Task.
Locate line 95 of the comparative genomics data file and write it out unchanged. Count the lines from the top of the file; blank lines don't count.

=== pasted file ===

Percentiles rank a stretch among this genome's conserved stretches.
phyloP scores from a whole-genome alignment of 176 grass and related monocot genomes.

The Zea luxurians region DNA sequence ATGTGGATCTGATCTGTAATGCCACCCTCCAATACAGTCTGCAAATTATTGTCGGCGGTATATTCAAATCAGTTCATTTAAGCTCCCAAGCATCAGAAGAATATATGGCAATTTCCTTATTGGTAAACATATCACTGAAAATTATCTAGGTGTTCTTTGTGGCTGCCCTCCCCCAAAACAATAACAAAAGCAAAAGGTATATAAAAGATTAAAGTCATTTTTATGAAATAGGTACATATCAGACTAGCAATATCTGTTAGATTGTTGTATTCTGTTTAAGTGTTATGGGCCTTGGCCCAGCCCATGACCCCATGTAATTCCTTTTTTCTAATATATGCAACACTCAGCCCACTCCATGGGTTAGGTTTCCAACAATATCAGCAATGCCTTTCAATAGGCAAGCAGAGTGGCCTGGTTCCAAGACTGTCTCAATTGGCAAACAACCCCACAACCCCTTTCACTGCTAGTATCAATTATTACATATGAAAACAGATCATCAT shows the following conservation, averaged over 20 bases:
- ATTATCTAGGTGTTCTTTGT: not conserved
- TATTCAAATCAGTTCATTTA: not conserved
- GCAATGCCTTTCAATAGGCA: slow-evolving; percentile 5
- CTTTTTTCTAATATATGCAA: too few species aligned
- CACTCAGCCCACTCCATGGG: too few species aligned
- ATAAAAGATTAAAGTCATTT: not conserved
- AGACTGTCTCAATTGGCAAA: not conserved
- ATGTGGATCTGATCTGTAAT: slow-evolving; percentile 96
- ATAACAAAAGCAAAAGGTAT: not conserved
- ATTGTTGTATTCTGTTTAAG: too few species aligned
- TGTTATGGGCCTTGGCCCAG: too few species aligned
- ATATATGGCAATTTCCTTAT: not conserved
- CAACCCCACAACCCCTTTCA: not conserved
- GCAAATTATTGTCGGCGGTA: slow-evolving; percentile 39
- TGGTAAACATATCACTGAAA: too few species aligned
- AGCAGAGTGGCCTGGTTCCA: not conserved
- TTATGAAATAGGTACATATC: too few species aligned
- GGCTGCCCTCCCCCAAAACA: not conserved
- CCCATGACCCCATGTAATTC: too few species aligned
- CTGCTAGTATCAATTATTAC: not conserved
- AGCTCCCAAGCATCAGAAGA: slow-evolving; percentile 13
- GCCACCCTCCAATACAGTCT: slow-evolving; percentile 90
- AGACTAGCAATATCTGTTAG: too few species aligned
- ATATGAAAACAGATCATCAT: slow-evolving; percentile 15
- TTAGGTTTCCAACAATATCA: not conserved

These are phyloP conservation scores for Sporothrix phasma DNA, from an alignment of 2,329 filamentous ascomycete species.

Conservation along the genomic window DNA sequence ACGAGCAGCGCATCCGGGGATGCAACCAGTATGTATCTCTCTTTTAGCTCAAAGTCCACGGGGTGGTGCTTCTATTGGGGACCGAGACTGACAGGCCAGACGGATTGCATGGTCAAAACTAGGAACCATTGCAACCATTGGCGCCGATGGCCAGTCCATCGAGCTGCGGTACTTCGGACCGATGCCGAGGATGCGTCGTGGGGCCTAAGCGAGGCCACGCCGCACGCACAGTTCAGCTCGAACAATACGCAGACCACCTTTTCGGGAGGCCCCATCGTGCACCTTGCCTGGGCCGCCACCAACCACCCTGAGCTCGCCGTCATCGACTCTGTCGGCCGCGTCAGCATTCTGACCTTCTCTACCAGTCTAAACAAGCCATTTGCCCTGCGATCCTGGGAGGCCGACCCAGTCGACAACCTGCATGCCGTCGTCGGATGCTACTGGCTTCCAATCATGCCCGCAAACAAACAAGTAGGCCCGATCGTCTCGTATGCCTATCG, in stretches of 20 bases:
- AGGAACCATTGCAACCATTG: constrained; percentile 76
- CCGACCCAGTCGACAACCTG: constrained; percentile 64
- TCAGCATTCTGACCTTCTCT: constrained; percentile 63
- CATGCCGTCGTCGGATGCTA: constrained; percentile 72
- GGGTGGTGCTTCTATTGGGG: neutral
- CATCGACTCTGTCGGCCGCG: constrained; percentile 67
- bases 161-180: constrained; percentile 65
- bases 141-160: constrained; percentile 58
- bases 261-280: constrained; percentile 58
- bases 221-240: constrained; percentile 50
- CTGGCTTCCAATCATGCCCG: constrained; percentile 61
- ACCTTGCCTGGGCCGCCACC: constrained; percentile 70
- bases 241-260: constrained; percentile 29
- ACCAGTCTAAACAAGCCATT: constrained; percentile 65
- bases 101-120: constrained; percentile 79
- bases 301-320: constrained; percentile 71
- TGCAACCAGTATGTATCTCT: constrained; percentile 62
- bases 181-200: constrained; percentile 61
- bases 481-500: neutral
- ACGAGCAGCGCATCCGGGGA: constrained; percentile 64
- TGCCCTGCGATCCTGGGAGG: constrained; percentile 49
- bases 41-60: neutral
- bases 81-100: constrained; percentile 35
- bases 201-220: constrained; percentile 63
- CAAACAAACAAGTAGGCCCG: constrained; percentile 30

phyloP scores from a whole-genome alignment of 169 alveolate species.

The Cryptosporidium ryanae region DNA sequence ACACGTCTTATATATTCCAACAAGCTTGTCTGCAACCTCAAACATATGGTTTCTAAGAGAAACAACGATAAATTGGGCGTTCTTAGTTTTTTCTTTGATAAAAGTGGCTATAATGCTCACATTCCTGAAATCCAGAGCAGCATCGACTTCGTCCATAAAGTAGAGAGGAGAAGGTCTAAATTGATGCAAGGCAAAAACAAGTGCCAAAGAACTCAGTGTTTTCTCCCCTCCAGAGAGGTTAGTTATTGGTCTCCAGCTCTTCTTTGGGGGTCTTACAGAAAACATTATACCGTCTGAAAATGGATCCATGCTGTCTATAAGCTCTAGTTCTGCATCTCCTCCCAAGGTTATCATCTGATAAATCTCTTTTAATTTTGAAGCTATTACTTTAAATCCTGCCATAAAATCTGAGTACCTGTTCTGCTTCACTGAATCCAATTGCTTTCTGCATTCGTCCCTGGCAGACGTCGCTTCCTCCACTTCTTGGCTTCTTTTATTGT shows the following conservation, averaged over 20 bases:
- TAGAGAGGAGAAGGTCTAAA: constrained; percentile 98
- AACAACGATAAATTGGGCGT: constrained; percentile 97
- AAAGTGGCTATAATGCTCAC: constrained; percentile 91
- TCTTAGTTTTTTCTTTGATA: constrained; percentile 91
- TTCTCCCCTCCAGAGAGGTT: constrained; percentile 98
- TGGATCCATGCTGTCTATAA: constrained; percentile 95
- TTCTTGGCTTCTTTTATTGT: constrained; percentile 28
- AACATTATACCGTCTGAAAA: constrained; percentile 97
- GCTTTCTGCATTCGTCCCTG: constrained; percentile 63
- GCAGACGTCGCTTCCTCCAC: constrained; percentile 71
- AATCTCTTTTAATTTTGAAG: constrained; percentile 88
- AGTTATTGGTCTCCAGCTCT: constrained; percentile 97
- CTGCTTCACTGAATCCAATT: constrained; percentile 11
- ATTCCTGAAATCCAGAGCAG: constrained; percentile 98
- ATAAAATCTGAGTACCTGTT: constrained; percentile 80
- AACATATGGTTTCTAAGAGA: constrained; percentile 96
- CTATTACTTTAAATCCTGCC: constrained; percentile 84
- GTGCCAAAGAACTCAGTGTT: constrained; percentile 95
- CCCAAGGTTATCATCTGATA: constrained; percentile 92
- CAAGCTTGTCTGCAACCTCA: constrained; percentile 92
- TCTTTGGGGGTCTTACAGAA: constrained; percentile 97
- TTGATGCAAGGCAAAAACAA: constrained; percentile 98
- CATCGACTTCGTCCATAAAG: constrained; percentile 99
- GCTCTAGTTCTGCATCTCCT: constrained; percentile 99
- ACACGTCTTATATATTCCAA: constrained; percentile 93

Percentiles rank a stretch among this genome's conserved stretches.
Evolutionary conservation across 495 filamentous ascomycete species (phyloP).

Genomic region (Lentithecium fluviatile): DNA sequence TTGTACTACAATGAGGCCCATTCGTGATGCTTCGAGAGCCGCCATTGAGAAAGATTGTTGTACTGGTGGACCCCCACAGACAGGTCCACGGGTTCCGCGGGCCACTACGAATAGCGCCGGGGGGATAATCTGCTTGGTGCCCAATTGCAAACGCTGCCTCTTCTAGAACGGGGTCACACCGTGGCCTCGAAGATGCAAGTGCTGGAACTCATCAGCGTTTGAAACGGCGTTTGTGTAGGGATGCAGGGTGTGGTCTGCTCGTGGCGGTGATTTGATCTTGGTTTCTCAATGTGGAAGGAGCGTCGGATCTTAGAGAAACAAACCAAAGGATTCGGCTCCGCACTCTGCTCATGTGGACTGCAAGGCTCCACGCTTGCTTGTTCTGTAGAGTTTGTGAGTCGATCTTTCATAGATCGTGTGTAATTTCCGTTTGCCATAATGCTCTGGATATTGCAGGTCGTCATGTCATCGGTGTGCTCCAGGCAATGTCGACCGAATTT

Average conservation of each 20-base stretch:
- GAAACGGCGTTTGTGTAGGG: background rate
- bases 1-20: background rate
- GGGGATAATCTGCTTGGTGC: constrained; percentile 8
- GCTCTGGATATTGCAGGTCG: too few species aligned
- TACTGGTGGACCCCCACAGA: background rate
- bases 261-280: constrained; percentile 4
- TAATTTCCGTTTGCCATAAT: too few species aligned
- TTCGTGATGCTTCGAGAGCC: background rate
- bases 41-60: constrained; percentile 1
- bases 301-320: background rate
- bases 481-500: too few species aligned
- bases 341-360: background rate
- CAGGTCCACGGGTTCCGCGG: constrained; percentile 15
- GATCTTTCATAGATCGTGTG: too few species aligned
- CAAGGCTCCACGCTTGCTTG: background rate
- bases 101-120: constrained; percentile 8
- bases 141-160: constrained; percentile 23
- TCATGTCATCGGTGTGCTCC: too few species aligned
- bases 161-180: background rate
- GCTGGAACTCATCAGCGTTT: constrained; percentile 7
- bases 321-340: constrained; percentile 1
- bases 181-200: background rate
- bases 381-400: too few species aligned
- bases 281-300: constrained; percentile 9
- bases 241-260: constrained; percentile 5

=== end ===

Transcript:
- bases 41-60: constrained; percentile 1